Open source software in the field of Geographic Information Systems (GIS) development

I offer to express our gratitude to the community of open source software for the creation, improvement and promotion of open source software that allows to the wide range of people to use advanced information technology in their work, daily activities and scientific research, free and absolutely legal, without severe restrictions of proprietary software. Open source software provides greater freedom in developing new technologies and improving existing ones. And if a few years ago open source software sometimes significantly conceded to proprietary software in functionality. And it was difficult to learn and use - required extensive special knowledge and experience, but now, open source software is comparable in functionality and often it is very easy to install, use or modification.
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Open source software can be installed without any restrictions, used, modified, distributed in all scientific, educational institutions, offices, personal computers, in all government and commercial organizations and institutions, according to the General Public License GNU (GPL) and BSD and others.
Taking into account this all, I believe that in scientific research it is often more effective to use open source software.
I suppose that it is easier to build and complete open source software for the needs of the scientific organization and individual researchers, rather than to wait for the owners of proprietary software to offer necessary additional applications. This agrees well with an open scientific process of software development and problem solving, where the speed is important in implementing solutions and the ability to fix something instantly.
In the field of Geographic Information Systems (GIS) development, there are two powerful centers of attraction of Open source software for GIS:
The first center is OSGeo (Open Source Geospatial Foundation) - uncommercial foundation, patronizing the development of open source software for geographic information systems (GIS).
The official mission of the fund is to support the development of open source software for GIS and promote its widespread use.
The second center is Open Geospatial Consortium (OGC, Open Geospatial Consortium) earlier called the OpenGIS Consortium (OpenGIS Consortium).
It is an uncommercial organization created by leading developers of software and hardware in the field of geoinformatics and remote sensing. Many competing commercial companies (ESRI, Intergraph, MapInfo, etc.) have joined their forces in order to achieve interoperability of their developments. This compatibility is necessary for the free exchange of geo-information and creation of a standard environment of interaction for GIS software from different vendors. Accordingly, the main task of OGC is the development of technical requirements (specifications) to software systems, ensuring interoperability.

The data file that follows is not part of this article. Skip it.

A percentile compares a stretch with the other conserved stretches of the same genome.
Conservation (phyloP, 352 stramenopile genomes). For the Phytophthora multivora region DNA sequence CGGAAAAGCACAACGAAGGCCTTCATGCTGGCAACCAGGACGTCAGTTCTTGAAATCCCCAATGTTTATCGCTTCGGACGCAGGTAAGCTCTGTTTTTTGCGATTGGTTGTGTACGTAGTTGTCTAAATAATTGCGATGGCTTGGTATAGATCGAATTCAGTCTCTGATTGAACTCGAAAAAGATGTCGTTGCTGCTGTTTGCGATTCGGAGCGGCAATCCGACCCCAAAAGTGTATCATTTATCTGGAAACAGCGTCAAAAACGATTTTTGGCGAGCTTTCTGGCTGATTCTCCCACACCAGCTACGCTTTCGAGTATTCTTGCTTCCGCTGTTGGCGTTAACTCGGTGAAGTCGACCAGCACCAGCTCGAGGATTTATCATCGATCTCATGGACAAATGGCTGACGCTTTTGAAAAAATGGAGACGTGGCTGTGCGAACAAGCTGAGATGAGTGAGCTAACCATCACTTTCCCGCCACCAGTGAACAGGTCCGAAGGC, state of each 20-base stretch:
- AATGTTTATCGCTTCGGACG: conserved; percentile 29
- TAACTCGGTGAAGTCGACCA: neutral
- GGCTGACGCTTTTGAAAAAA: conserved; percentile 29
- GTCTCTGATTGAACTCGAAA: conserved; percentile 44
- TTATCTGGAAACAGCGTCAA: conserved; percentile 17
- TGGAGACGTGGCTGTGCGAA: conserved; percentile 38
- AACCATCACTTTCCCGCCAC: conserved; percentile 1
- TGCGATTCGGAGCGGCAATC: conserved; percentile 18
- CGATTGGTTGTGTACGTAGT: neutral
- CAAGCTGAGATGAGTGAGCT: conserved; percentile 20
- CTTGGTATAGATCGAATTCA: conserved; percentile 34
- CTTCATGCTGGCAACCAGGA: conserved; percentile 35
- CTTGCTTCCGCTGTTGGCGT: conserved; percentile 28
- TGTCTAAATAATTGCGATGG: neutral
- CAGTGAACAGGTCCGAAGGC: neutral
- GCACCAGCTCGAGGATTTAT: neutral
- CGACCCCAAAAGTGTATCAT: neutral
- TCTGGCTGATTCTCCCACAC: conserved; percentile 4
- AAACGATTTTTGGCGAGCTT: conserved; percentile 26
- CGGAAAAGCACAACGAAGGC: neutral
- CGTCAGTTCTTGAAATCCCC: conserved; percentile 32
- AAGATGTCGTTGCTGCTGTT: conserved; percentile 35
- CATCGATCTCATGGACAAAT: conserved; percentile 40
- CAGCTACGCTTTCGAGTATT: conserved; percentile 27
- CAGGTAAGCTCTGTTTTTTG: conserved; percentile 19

The new actively developing online GIS under the name OpenWebGIS supports and implements the ideology of open source software.
For this project, the following software was selected:
See other software here.
Currently OpenWebGIS may be still an insufficiently developed and powerful system, and it still requires some improvement, but now, in my opinion, it gives to its users fast and efficient decisions in some challenges faced by them in the field of GIS technology.

Mapping information from Paleobiology and Global Biodiversity databases in OpenWebGIS

This article tells about working with Databases Paleobiology Database (PaleoBioDB) and The Global Biodiversity Information Facility (GBIF) using an open source Geographic information system OpenWebGIS.
The data selecting from these DBs and mapping the results using OpenWebGIS was discussed in the following articles: "The information tools (data base and GIS) to help paleontologists in their scientific researches", "New feature of OpenWebGIS - mapping data from GBIF, and new Contributor".  From the article "200 million years of the dinosaurs life (sauropods) in a few seconds on the map" the following conclusion can be made, that in OpenWebGIS it is possible not only to visualize on the map data from these databases but also analyze it without using other software.
Currenlly OpenWebGIS team continues to optimize and increase the convenience to users of selecting and mapping this information. Previously only few fields were sampled from the Paleobiology Database, but now all fields are selected.
Please read more information here.

Customizing of OpenWebGIS interface and your own workspace

Working in OpenWebGIS now you can create your own workspace by adding images, videos, texts, websites on the page, changing the color, size and position of the interface blocks. Then you can save your workspace on OpenWebGIS server, in the local storage of your browser or in text file for further use at any time convenient for you. So you will always have at your fingertips in one place the Geographic information system (GIS) and your any additional information from any source in the form of videos, images and websites. This can greatly improve your efficiency.